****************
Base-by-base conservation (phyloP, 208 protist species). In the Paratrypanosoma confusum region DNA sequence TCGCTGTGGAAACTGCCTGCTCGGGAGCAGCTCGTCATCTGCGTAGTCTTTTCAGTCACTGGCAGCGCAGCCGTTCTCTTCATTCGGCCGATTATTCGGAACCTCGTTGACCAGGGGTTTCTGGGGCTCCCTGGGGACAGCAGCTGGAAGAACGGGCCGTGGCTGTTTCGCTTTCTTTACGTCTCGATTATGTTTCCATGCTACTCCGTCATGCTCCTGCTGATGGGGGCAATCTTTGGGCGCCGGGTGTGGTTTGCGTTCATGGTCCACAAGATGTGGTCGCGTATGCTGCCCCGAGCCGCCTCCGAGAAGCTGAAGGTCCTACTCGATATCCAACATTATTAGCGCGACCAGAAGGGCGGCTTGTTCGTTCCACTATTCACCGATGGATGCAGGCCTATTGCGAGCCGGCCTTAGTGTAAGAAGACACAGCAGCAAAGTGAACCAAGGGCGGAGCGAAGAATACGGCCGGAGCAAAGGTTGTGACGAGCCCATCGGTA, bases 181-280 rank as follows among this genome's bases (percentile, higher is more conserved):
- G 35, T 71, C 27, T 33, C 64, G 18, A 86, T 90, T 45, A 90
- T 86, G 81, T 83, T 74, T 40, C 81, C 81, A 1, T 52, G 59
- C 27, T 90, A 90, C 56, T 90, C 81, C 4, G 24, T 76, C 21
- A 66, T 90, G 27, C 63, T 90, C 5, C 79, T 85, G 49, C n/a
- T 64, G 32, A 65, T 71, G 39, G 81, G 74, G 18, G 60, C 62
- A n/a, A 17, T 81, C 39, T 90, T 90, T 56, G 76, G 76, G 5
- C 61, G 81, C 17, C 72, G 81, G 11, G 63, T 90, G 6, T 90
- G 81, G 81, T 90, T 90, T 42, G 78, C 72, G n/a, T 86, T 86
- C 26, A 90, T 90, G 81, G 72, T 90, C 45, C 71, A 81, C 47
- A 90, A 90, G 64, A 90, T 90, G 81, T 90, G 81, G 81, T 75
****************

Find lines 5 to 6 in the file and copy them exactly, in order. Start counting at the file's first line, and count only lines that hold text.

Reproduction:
- A 66, T 90, G 27, C 63, T 90, C 5, C 79, T 85, G 49, C n/a
- T 64, G 32, A 65, T 71, G 39, G 81, G 74, G 18, G 60, C 62